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We present observations of the Type Ia supernova 2003du obtained with the Hobby-Eberly Telescope and report the detection of a high-velocity component in the Ca II infrared triplet near 8000 Å, similar to features previously observed in SN 2000cx and SN 2001el. This feature exhibits a large expansion velocity (≈18,000 km s-1), which is nearly constant between -7 and +2 days relative to maximum light and disappears shortly thereafter. Other than this feature, the spectral evolution and light curve of SN 2003du resemble those of a normal SN Ia. We consider a possible origin for this high-velocity Ca II line in the context of a self-consistent spherical delayed-detonation model for the supernova. We find that the Ca II feature can be caused by a dense shell formed when circumstellar material of solar abundance is overrun by the rapidly expanding outermost layers of the SN ejecta. Model calculations show that the optical and infrared spectra are remarkably unaffected by the circumstellar interaction and the resulting shell. In particular, no hydrogen lines are detectable in either absorption or emission after the phase of dynamic interaction. The only qualitatively different features in the model spectra are the strong, high-velocity feature in the Ca II IR triplet around 8000 Å and a somewhat weaker O I feature near 7,300 Å. The Doppler shift and time evolution of these features provides an estimate for the amount of accumulated matter (decreasing Doppler shift with increasing shell mass) and also an indication of the mixing within the dense shell. For high shell masses (≈5 × 10-2 M⊙), the high-velocity component of the Ca II line merges with the photospheric line forming a broad feature. A cutoff of the blue wings of strong, unblended lines (particularly the Si II feature at about 6,000 Å) may also be observable for larger shell masses. The model SN Ia light curves are little effected except at very early times when the shell is partially optically thick because of Thomson scattering, resulting in larger (B-V) colors by up to 0.3 mag. We apply these diagnostic tools to SN 2003du and infer that about 2 × 10-2 M⊙ of solar abundance material may have accumulated in a shell prior to the observations. Furthermore, in this interpretation, the early light-curve data imply that the circumstellar material was originally very close to the progenitor system, perhaps from an accretion disk, Roche lobe, or common envelope. Because of the observed confinement of Ca II in velocity space and the lack of ongoing interaction inferred from the light curve, the matter cannot be placed in the outer layers of the exploding white dwarf star or related to a recent period of high mass loss in the progenitor system prior to the explosion. We note that the signatures of circumstellar interaction could be rather common in Type Ia supernovae and may have eluded discovery because optical spectra often do not extend significantly beyond 7500 Å.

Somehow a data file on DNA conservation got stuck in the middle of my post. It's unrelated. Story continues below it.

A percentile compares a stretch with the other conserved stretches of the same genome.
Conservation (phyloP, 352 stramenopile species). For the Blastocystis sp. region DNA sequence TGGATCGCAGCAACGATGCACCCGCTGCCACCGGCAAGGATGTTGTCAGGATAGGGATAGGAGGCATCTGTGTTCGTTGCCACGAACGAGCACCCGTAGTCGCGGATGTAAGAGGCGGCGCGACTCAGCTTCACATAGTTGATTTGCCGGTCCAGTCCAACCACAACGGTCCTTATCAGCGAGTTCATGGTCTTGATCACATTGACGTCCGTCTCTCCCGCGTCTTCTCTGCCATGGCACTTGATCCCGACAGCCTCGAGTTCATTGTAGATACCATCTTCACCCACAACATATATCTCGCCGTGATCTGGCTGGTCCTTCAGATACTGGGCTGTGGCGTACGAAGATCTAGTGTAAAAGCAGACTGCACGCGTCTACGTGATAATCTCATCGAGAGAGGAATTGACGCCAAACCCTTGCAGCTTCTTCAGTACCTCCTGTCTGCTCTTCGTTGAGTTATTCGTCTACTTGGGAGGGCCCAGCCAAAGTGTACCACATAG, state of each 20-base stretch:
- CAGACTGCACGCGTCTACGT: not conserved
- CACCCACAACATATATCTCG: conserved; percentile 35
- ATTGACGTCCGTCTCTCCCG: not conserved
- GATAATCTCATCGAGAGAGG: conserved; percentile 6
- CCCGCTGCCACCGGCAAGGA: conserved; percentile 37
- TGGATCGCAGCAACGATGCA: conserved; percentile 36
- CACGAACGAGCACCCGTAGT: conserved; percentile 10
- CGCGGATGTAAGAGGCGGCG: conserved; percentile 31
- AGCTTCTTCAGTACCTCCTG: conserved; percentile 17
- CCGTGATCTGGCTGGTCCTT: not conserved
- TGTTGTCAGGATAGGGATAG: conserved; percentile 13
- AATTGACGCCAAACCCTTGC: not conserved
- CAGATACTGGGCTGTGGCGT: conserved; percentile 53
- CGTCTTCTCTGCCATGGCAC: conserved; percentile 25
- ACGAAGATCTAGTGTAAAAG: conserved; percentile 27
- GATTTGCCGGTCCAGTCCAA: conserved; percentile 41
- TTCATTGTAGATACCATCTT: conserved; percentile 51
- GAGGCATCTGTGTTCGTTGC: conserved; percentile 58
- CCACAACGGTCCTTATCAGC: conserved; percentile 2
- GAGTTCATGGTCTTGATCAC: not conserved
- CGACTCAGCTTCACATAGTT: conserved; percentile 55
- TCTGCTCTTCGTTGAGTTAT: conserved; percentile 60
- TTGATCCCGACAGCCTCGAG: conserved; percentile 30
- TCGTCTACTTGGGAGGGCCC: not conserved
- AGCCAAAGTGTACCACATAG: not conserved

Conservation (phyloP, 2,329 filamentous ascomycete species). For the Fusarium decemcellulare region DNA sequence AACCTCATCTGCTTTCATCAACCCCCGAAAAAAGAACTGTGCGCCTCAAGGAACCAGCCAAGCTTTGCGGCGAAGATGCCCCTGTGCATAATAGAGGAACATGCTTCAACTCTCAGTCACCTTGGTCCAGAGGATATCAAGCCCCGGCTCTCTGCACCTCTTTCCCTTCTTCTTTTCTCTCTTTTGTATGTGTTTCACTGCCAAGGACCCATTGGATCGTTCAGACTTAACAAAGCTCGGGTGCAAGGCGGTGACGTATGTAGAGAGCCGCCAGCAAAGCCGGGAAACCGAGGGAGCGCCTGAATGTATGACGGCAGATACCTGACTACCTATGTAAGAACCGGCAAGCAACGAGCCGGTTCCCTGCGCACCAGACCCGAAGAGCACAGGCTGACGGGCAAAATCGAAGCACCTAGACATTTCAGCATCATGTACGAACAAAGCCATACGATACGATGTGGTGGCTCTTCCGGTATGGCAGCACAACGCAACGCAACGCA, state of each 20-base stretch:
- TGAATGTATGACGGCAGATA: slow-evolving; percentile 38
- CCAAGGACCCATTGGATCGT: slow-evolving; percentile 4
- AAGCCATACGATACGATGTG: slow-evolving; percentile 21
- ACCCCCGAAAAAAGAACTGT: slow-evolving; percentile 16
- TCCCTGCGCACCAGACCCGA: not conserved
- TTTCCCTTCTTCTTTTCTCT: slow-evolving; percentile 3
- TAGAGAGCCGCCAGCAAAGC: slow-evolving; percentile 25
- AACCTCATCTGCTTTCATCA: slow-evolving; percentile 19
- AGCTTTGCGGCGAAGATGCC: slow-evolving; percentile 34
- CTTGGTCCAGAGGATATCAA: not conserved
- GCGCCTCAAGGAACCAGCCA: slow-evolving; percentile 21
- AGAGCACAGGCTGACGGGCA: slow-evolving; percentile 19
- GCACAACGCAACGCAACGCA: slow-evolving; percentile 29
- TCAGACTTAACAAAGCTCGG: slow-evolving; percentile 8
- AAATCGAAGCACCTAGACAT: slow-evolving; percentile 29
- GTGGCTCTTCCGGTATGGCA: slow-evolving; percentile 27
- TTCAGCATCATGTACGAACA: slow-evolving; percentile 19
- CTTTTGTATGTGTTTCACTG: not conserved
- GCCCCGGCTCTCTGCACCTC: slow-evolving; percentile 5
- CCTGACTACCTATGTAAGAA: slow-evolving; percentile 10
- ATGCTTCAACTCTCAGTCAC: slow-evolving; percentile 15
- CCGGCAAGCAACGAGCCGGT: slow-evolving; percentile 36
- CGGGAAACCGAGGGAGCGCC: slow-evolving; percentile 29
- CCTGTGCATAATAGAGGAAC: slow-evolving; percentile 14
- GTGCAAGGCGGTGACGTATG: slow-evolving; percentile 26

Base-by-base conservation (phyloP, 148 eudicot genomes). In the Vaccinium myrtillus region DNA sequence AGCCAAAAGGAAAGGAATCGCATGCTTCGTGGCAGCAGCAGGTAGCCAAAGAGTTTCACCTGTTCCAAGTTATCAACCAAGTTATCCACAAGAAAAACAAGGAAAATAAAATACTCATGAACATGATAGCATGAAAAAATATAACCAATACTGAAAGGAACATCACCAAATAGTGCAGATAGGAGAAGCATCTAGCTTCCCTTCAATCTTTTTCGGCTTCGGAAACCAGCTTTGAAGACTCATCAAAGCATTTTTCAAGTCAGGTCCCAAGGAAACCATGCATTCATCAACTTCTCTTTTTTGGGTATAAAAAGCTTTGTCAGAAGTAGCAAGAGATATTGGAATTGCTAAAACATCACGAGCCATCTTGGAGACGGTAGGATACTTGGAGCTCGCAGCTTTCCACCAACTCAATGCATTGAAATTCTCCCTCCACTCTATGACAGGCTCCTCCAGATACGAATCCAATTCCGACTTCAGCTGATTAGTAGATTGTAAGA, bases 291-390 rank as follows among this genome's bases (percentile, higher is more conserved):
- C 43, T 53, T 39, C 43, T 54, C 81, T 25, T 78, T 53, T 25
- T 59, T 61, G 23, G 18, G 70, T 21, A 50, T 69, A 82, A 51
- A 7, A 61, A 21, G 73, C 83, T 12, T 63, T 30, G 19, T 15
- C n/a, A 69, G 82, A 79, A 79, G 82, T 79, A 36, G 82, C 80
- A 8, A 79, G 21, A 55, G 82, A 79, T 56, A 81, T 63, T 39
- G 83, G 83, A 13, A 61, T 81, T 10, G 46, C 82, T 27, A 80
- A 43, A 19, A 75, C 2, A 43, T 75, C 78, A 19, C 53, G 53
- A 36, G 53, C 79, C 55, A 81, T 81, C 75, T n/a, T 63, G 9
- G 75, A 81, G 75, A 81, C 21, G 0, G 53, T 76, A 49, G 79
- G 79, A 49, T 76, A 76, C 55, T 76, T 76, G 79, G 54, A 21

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Astrophysical Journal

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